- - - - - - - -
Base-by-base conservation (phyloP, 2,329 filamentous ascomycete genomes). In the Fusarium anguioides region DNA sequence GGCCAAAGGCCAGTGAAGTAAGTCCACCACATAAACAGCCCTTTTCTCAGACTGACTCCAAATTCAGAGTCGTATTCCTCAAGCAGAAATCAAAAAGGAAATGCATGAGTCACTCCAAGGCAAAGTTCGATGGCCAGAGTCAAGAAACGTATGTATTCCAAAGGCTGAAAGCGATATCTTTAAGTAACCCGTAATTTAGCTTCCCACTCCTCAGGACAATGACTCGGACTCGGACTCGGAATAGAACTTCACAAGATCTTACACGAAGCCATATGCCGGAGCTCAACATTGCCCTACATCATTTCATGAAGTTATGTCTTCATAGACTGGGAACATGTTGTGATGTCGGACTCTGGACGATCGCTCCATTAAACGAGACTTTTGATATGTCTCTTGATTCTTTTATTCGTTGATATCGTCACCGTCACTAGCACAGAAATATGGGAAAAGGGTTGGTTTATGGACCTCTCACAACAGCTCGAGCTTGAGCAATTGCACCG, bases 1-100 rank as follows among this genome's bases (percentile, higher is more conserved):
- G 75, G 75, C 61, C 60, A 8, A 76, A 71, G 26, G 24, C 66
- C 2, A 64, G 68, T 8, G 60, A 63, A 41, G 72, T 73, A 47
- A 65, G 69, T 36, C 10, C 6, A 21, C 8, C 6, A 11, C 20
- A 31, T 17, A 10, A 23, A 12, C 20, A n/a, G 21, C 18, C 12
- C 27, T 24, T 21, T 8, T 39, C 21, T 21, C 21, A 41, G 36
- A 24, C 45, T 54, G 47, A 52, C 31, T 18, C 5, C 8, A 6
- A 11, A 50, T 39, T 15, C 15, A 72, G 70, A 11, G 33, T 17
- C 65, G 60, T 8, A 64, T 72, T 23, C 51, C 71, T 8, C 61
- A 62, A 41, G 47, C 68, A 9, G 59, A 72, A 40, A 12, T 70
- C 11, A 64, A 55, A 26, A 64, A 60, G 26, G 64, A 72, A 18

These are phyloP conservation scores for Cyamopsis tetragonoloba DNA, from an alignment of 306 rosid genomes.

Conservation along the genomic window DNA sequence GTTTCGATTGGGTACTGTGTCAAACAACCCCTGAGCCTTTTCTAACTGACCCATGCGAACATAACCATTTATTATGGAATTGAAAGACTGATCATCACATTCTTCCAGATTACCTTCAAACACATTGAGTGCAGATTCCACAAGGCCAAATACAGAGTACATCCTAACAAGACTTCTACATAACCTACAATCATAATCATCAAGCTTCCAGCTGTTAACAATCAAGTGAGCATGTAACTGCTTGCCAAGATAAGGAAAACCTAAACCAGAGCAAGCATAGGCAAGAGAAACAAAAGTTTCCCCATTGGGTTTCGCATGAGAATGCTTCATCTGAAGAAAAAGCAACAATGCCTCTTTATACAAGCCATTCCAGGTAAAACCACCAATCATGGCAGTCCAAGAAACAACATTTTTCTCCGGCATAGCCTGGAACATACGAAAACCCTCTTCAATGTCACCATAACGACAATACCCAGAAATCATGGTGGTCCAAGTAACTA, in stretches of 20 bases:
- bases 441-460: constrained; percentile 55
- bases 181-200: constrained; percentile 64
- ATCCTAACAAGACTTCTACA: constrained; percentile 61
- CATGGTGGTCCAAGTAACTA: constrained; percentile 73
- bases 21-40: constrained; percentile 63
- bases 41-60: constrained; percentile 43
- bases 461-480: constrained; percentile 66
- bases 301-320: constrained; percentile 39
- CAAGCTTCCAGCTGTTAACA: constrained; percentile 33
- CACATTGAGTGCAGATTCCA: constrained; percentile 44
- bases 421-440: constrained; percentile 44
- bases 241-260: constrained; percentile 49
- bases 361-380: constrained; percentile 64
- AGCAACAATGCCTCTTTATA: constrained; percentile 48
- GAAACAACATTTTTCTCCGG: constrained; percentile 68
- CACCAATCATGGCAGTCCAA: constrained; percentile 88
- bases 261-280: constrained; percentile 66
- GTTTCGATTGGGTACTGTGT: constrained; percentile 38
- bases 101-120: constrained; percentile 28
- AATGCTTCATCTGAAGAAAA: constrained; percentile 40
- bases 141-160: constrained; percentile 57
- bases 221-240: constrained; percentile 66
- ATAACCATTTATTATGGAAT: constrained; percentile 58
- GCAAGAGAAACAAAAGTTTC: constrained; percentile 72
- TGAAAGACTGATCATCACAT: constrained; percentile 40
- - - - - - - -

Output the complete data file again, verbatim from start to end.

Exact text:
Base-by-base conservation (phyloP, 2,329 filamentous ascomycete genomes). In the Fusarium anguioides region DNA sequence GGCCAAAGGCCAGTGAAGTAAGTCCACCACATAAACAGCCCTTTTCTCAGACTGACTCCAAATTCAGAGTCGTATTCCTCAAGCAGAAATCAAAAAGGAAATGCATGAGTCACTCCAAGGCAAAGTTCGATGGCCAGAGTCAAGAAACGTATGTATTCCAAAGGCTGAAAGCGATATCTTTAAGTAACCCGTAATTTAGCTTCCCACTCCTCAGGACAATGACTCGGACTCGGACTCGGAATAGAACTTCACAAGATCTTACACGAAGCCATATGCCGGAGCTCAACATTGCCCTACATCATTTCATGAAGTTATGTCTTCATAGACTGGGAACATGTTGTGATGTCGGACTCTGGACGATCGCTCCATTAAACGAGACTTTTGATATGTCTCTTGATTCTTTTATTCGTTGATATCGTCACCGTCACTAGCACAGAAATATGGGAAAAGGGTTGGTTTATGGACCTCTCACAACAGCTCGAGCTTGAGCAATTGCACCG, bases 1-100 rank as follows among this genome's bases (percentile, higher is more conserved):
- G 75, G 75, C 61, C 60, A 8, A 76, A 71, G 26, G 24, C 66
- C 2, A 64, G 68, T 8, G 60, A 63, A 41, G 72, T 73, A 47
- A 65, G 69, T 36, C 10, C 6, A 21, C 8, C 6, A 11, C 20
- A 31, T 17, A 10, A 23, A 12, C 20, A n/a, G 21, C 18, C 12
- C 27, T 24, T 21, T 8, T 39, C 21, T 21, C 21, A 41, G 36
- A 24, C 45, T 54, G 47, A 52, C 31, T 18, C 5, C 8, A 6
- A 11, A 50, T 39, T 15, C 15, A 72, G 70, A 11, G 33, T 17
- C 65, G 60, T 8, A 64, T 72, T 23, C 51, C 71, T 8, C 61
- A 62, A 41, G 47, C 68, A 9, G 59, A 72, A 40, A 12, T 70
- C 11, A 64, A 55, A 26, A 64, A 60, G 26, G 64, A 72, A 18

These are phyloP conservation scores for Cyamopsis tetragonoloba DNA, from an alignment of 306 rosid genomes.

Conservation along the genomic window DNA sequence GTTTCGATTGGGTACTGTGTCAAACAACCCCTGAGCCTTTTCTAACTGACCCATGCGAACATAACCATTTATTATGGAATTGAAAGACTGATCATCACATTCTTCCAGATTACCTTCAAACACATTGAGTGCAGATTCCACAAGGCCAAATACAGAGTACATCCTAACAAGACTTCTACATAACCTACAATCATAATCATCAAGCTTCCAGCTGTTAACAATCAAGTGAGCATGTAACTGCTTGCCAAGATAAGGAAAACCTAAACCAGAGCAAGCATAGGCAAGAGAAACAAAAGTTTCCCCATTGGGTTTCGCATGAGAATGCTTCATCTGAAGAAAAAGCAACAATGCCTCTTTATACAAGCCATTCCAGGTAAAACCACCAATCATGGCAGTCCAAGAAACAACATTTTTCTCCGGCATAGCCTGGAACATACGAAAACCCTCTTCAATGTCACCATAACGACAATACCCAGAAATCATGGTGGTCCAAGTAACTA, in stretches of 20 bases:
- bases 441-460: constrained; percentile 55
- bases 181-200: constrained; percentile 64
- ATCCTAACAAGACTTCTACA: constrained; percentile 61
- CATGGTGGTCCAAGTAACTA: constrained; percentile 73
- bases 21-40: constrained; percentile 63
- bases 41-60: constrained; percentile 43
- bases 461-480: constrained; percentile 66
- bases 301-320: constrained; percentile 39
- CAAGCTTCCAGCTGTTAACA: constrained; percentile 33
- CACATTGAGTGCAGATTCCA: constrained; percentile 44
- bases 421-440: constrained; percentile 44
- bases 241-260: constrained; percentile 49
- bases 361-380: constrained; percentile 64
- AGCAACAATGCCTCTTTATA: constrained; percentile 48
- GAAACAACATTTTTCTCCGG: constrained; percentile 68
- CACCAATCATGGCAGTCCAA: constrained; percentile 88
- bases 261-280: constrained; percentile 66
- GTTTCGATTGGGTACTGTGT: constrained; percentile 38
- bases 101-120: constrained; percentile 28
- AATGCTTCATCTGAAGAAAA: constrained; percentile 40
- bases 141-160: constrained; percentile 57
- bases 221-240: constrained; percentile 66
- ATAACCATTTATTATGGAAT: constrained; percentile 58
- GCAAGAGAAACAAAAGTTTC: constrained; percentile 72
- TGAAAGACTGATCATCACAT: constrained; percentile 40